Firangi Rang Barangi series by Meera Sethi

By Priya Patel – University of Florida

Meera Sethi is an artist based out of Toronto, Canada and I recently came across some of her art pieces online. Sethi uses art as an expression of her Indian roots  mixed with contemporary Western culture, truly exemplifying the diasporic nature that so many Brown girls experience,struggle with, and embrace on a daily basis. I caught up with her while she was on a trip to India, and she graciously took some time to answer my questions about her life and  career. If you want to learn more about Sethi, visit her website:


Where did your artistic inclinations start? And how did you make the decision to pursue (what most consider) a potentially risky career?

As a child, my favourite class was always art. I was encouraged from a young age to explore all subjects and grew up aware of an extended family full of artists, designers, writers as well as business people.

My most precious artwork from when I was a child is this self-portrait that I drew with crayons. I am wearing a plaid dress and my arms are brown and my face is white. Apart from the obvious bicultural and biracial implications or rather, confusions, what strikes me about the piece is the emphasis on clothing and style. Some 30 years later, I am still fascinated by the same expressions of identity.

My decision to pursue artmaking as a career choice is very recent and unexpected. In fact, I had all but abandoned my own art for a number of years while I pursued careers in cultural studies, arts management and graphic design, each circumventing the actual making of art. I kept myself away from actually creating as I always felt I didn’t have the technical skill to “draw.” It was a narrow definition, of course. Beginning to draw again came about rather spontaneously. I bought some supplies and began expressing myself, my identity on paper. Something about what I made resonated with me and others and I began to take it more seriously.

I once read this quote by the Sufi poet Rumi that said something to the effect of “Do what you love and the money will follow.” I have faith in this and, moreover, my quality of life is greatly increased because every day I wake up excited for a day filled with creative possibility, with the space to dream, imagine and play. This to me is of far more significance then the stability of a regular income.

Taking a look at your website, you mention you work in several different mediums. Do you have a favorite, or one that you’re most comfortable with?

I work in the mediums of graphic design, drawing, painting and photography. They all sort of ebb and flow depending on what I am trying to communicate. I appreciate them all and enjoy using each. However I am a graphic designer before anything else as I tend to approach the world through a design lens. Wherever I go, I find myself drawn to typography, signage, interior design, architecture, craft. These sources of inspiration find their way into my art.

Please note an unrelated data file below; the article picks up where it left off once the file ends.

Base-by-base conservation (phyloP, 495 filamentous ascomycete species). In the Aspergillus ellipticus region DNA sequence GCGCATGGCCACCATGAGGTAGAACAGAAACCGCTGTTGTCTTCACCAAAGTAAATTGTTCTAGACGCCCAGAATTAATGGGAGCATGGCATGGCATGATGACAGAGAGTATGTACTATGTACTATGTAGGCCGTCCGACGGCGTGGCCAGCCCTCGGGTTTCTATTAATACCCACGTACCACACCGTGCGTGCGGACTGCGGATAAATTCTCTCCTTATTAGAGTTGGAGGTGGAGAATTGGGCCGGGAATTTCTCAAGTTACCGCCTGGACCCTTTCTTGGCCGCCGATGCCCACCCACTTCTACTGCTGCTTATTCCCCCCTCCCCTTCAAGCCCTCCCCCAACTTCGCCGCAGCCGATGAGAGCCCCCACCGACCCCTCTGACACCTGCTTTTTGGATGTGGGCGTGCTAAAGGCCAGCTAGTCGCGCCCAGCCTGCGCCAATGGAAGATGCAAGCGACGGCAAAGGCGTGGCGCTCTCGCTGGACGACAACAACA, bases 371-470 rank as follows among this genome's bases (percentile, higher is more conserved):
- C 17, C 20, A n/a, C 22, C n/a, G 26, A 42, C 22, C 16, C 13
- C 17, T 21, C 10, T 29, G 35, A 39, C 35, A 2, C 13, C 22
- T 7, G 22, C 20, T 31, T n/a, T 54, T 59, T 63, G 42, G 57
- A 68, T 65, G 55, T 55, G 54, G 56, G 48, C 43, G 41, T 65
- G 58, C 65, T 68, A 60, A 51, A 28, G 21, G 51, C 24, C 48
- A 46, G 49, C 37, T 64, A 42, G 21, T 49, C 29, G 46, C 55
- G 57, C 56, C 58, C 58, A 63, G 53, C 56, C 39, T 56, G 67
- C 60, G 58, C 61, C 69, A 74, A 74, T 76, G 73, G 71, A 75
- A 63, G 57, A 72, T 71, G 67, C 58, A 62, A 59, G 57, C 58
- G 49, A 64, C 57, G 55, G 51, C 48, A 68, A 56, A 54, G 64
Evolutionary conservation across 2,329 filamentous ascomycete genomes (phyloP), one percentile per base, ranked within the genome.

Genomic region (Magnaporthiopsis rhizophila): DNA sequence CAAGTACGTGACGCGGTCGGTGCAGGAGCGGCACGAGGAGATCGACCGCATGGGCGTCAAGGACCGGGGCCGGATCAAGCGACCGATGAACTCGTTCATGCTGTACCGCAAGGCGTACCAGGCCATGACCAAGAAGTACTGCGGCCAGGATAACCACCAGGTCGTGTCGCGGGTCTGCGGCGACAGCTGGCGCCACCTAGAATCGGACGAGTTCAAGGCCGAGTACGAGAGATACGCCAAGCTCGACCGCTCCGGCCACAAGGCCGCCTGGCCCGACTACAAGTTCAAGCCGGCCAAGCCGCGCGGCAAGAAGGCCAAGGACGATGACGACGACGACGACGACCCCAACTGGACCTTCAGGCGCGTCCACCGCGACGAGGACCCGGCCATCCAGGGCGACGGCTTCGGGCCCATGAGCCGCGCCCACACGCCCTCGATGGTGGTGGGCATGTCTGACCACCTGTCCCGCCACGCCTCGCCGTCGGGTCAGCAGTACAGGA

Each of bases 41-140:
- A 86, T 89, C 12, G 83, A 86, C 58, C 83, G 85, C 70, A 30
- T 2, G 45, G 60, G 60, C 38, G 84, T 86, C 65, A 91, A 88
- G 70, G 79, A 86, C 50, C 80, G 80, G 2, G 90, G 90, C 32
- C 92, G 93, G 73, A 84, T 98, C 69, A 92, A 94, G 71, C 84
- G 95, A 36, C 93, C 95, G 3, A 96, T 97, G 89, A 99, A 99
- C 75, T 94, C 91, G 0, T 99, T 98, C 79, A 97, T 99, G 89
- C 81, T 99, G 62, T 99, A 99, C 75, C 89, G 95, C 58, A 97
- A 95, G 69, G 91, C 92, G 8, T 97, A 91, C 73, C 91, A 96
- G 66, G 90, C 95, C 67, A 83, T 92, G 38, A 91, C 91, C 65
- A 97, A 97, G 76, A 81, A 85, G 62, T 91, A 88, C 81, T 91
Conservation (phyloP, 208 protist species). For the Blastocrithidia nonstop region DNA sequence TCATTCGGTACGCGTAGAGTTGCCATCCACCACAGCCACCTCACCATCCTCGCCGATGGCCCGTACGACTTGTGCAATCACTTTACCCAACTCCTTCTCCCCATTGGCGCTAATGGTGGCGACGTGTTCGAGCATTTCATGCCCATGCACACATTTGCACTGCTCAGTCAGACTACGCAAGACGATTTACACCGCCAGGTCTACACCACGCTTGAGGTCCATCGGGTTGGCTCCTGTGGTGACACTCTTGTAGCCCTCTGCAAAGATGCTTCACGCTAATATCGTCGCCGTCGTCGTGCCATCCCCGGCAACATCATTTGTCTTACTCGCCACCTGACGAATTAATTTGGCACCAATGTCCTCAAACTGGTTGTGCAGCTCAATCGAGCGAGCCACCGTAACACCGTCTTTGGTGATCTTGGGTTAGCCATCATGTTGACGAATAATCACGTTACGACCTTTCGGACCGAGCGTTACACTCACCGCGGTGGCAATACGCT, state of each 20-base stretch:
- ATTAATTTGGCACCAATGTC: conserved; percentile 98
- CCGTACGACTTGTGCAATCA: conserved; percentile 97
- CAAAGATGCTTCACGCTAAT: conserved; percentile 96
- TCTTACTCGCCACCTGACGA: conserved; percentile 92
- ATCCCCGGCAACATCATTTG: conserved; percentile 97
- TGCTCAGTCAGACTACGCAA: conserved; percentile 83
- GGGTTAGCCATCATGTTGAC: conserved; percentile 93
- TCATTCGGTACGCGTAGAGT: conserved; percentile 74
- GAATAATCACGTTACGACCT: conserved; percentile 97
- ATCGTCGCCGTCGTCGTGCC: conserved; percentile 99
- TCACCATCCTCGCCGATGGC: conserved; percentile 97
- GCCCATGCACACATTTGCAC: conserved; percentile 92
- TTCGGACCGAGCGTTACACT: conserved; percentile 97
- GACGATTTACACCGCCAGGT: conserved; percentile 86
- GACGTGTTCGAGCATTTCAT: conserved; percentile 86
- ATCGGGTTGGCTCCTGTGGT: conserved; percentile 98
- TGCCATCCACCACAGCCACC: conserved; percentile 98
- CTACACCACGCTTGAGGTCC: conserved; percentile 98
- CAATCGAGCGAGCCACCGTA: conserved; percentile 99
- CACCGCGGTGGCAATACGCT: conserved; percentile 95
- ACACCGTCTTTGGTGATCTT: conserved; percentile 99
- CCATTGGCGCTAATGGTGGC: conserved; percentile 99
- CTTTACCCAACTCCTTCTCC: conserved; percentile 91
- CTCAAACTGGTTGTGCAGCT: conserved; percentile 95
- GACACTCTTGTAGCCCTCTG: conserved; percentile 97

Can you tell us more about the Firangi Rang Barangi series? I think it’s one that our readers can readily and strongly identify with because of it’s representation of hybrid culture. During the process of creating these pieces, did you have any direct influences?

The Firangi Rang Barangi series came about as an unconscious response to the circumstances of my bicultural life. I was born in New Delhi and immigrated to Toronto at the age of two yet never quite felt fully “Canadian”.  Having constant exposure to Delhi as I was growing up, with summer vacations spent with my grandparents there, I felt a strong connection to the language, culture, style and dress of India. But this was so rarely expressed in Toronto either through the art that I experienced or the clothing of those around me. As a result I felt something was missing or lost: a hybrid style of dress that took into account the experiences of those like me. Without deliberately setting out to, I drew together these cultural influences and geographic locations to create something new, something as yet unexplored.

You have recently made a trip to India. Can you tell us about the significance and impact of this on your art practice?

I was just in Delhi and Mumbai for two moths after a three year hiatus. This was perhaps the longest gap I have ever had in between visits to my homeland. It was also a significantly different to any earlier visits as this time I consciously set out to develop my art practice on Indian soil.

The impact of this trip has been enormous. I have found tremendous support in India for my art, the images and ideas that I explore. There is a sense that people over there “get it.” People in urban centers like Delhi or Mumbai see themselves in the hybrid combinations I create. Their own sense of style is very influenced by the culture they are immersed in, a culture inflected with Western music and media and contemporary Indian design. This is encouraging as I realize that my audience is quite large, diverse and wanting representations of themselves that speak to their lives. I feel excited by my practice in a way that is entirely new for me.

What is your advice to any aspiring/budding artist?

Well, I don’t have all the answers as I am in a constant state of learning and “becoming” an artist. However, I would advise anyone who has a career passion of any kind to let yourself be surprised by what you do and to remember that there is rarely a direct path to achieving our dreams.

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